The organisers of the Spier Secret Festival invited me and a variety of local cooks, caterers and food personalities each to host a dinner party at an undisclosed venue, for unidentified guests. We were provided with a budget of R100 per head, in the form of Woolworths vouchers, and no restrictions were placed on our choices of menu.
|Preparing my starter of Gin-Cured Gravadlax, to be |
served tartare-style with capers, dill and chives.
I always plan my menus with the following criteria in mind: the food must delight the guests, it must tickle their tastebuds and it must leave them feeling satisfied and comforted. But how on earth do you select appropriate dishes if you don't know who's going to be eating them? One thing I did appreciate was that anyone who had forked out for a ticket to the festival would expect something more sophisticated than the food I'd normally serve at a feast for family and friends.
|Lovely little rainbow carrots|
I think it's best to draw a veil across the state in which I found the venue, suffice to say that due to organisational misunderstandings, I was not expected there, and it took a full ninety minutes of persuasive talk for me to gain access to the building, figure out how to work the kitchen equipment and find an appropriate table to lay. Once all these ducks had been placed in a haphazard row, with the help of the festival's organisers and my heroic kitchen elf Tania Roux (see end of this blog post), it was time to cook.
But before I tell you about the food, let me describe the venue, because it was peculiar. I found myself in labyrinthine boarding house (or perhaps an old school, circa 1925, judging from the leaded windows and soaring ceilings). The entrance hall was welcoming, clean and cheerful, with its wooden floors and community notice boards, and behind it were three cavernous kitchens well equipped with gas ranges, fearsome industrial ovens and pots the size of swimming pools. But leading off this entrance hall was a long, murky, somewhat mildewy passage, opening on to fifteen or so locked bedrooms, and numerous other rooms and bathrooms and warrens that were so deeply shadowed that I felt a genuine frisson when I scurried down the corridor to have a wee. I could almost hear the distant laughter of children, and I've never pulled up my knickers in such a hurry.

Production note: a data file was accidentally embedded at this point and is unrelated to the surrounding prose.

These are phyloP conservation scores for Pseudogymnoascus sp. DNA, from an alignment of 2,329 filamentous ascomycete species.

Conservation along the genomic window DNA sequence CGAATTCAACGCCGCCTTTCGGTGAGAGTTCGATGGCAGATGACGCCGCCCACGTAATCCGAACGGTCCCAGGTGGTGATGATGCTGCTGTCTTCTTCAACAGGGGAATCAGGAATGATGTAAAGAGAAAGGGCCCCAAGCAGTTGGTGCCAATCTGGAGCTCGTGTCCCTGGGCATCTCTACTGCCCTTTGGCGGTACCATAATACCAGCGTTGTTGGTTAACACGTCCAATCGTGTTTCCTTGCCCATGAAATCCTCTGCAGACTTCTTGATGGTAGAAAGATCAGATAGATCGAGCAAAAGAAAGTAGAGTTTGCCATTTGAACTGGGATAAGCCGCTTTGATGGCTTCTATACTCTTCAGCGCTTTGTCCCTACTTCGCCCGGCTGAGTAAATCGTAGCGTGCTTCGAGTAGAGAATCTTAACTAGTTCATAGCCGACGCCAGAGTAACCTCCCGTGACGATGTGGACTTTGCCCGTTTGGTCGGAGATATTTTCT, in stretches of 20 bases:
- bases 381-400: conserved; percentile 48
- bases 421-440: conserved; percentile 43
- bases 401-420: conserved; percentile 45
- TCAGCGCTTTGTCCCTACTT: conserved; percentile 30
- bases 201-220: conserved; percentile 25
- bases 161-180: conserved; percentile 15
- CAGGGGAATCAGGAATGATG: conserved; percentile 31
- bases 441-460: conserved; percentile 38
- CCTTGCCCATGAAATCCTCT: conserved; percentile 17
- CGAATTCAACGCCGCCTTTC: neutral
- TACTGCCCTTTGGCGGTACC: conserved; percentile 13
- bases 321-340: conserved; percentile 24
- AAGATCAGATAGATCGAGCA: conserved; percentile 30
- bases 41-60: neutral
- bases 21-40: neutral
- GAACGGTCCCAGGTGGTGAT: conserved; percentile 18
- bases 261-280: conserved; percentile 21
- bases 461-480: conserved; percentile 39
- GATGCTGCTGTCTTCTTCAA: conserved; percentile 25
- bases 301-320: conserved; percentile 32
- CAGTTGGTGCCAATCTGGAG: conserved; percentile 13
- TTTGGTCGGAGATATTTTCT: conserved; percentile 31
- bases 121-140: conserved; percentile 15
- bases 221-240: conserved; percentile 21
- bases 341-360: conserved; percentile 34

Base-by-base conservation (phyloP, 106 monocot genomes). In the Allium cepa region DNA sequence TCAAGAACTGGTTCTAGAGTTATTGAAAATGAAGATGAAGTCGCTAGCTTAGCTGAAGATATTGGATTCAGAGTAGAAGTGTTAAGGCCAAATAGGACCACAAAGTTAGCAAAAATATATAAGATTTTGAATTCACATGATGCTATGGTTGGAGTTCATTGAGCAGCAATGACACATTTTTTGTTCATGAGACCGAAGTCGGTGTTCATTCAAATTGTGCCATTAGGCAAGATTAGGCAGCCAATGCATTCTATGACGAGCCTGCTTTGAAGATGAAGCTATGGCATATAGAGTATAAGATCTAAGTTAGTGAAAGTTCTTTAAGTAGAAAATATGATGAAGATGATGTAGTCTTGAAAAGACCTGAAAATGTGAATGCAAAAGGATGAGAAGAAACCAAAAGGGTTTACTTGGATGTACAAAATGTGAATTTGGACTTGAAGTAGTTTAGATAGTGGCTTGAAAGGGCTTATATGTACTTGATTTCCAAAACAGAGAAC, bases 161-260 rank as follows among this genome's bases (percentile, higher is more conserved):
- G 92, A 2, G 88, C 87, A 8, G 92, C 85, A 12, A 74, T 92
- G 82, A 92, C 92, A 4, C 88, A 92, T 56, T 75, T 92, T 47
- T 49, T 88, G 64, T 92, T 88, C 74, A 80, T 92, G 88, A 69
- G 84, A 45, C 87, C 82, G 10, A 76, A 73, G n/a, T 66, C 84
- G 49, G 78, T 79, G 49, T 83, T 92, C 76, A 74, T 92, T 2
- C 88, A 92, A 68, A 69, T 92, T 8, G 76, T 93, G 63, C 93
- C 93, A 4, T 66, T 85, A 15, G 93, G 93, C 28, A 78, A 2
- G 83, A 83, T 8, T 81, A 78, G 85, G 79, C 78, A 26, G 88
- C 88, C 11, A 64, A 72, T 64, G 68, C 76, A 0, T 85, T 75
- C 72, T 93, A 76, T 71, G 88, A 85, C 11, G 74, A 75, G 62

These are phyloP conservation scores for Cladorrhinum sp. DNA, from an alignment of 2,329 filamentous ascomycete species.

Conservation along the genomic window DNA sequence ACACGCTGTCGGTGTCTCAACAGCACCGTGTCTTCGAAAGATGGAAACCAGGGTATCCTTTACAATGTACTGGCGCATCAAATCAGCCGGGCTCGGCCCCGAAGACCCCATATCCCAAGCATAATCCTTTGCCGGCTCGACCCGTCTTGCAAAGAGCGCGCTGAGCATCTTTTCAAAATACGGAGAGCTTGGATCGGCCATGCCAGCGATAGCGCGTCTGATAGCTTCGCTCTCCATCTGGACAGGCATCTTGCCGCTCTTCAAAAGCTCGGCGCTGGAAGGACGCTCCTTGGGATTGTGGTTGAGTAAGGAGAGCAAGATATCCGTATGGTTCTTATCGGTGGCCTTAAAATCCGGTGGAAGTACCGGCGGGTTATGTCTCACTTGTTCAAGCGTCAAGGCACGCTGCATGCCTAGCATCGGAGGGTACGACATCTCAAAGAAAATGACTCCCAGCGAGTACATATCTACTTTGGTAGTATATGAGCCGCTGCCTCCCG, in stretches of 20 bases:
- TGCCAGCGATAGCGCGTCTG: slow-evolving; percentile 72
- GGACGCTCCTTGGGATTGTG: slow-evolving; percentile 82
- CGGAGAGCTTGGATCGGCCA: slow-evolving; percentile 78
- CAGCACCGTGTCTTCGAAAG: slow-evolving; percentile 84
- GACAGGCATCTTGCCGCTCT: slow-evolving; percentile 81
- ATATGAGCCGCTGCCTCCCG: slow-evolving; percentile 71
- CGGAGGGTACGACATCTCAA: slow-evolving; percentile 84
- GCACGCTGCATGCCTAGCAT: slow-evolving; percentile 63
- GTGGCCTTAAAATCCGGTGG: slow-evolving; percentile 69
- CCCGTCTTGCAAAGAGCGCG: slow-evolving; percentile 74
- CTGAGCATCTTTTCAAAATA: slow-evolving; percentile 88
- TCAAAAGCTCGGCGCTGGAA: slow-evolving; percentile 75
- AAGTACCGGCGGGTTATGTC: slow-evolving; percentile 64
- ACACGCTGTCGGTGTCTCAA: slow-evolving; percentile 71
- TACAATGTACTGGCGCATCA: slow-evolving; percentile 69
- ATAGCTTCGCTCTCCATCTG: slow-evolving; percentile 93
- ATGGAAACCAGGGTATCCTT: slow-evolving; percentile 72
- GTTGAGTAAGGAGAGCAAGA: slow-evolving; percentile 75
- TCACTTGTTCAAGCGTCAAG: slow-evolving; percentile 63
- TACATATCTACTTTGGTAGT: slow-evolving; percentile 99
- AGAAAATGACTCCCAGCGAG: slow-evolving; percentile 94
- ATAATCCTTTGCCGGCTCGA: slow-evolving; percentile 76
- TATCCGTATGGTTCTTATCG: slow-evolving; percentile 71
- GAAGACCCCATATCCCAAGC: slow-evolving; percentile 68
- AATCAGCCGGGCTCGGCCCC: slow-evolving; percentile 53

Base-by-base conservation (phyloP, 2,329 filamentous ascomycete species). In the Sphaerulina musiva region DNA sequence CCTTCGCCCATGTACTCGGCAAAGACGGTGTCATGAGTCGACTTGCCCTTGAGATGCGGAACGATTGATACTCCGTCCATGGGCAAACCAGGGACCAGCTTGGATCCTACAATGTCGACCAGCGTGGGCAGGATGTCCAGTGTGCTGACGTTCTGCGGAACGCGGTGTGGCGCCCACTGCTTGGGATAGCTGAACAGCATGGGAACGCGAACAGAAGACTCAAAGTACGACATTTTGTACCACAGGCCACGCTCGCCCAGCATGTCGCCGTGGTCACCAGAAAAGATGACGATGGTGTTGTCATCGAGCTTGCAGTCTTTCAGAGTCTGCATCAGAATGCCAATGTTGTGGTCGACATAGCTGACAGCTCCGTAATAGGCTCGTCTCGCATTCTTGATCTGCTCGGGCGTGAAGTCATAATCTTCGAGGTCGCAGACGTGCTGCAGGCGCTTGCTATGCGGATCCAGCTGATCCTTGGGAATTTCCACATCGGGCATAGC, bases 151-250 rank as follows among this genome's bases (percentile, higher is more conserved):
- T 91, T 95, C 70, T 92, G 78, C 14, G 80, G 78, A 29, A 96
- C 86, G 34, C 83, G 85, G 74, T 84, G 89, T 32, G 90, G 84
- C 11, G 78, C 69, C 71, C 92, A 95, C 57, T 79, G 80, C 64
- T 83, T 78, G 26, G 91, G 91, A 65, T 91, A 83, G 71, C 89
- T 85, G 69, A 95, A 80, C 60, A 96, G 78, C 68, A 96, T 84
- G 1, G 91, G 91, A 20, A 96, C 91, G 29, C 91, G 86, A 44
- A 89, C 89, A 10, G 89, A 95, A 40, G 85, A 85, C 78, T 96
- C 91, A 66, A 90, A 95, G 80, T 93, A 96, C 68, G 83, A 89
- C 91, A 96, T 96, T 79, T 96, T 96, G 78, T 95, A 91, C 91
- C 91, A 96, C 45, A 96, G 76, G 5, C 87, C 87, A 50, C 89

|Where we dined, as viewed from|
a spooky corridor.
They were very gracious, my guests, climbing obligingly into the wines provided by Spier, ignoring the cacophony coming from the kitchens (chiefly, my howling as I burned a hole in my thumb, and the timers on the monster ovens shrieking every ten minutes). If they were astonished and creeped-out by this spectacle, these well-mannered people did their best to hide it, and within half an hour the conversation was a-sparkle and any house ghosts had given up their lurking and sloped sullenly to the far corners of the boarding house.
The dinner was a thundering success in the end, and my guests greeted the food with great appreciation and warmth (click here to read a guest's account of the food and party, by the charming Pat Elk of Yumsy). We finished up with a fizzle and crack as dessert was served and small fireworks were lit, and there was merriment for many hours.
I didn't take a camera, so relied on my cellphone for these snaps of some of the starters.
|Judy's Toffee Tomatoes with Basil|
|'Lollipops' of Springbok Carpaccio filled with horseradish- and |
white-pepper-flavoured cream cheese,with Verlaque pomegranate syrup
|My Nasturtium & Macadamia Pesto on toast.|
|Passion Fruit, Crème Fraîche and White Chocolate Cream Tart (an old photograph, from this recipe post)|
www.manythingsiam.org. I have followed Tania for several years on Twitter (and met her briefly at a book event a month or two back) but we don't know one another.
Imagine my astonishment when Tania tweeted me, out of the blue, on the Saturday of my secret dinner, offering to drive all the way to Stellenbosch to help me. I'd sent out a wailing tweet earlier that morning when I discovered that other secret dinner hosts had roped in helpers (including some professional chefs, which rather defeats the purpose, in my view). I didn't expect anyone to have any sympathy, because it was unrealistic to think I could manage this alone, but Tania rose most elfishly to the occasion. Given the delays and the odd choice of venue, I am so grateful that she volunteered to help, because I couldn't possibly have dressed the table so simply and stylishly, and put food on it, in so short a time. Tania toiled cheerfully for hours, without my once having to slap her around her pointy ears or lock her in the onion drawer, as one must do with troublesome kitchen elves. Thank you so much, Tania - your generosity is heartwarming. Here's her short account of the evening. Print Friendly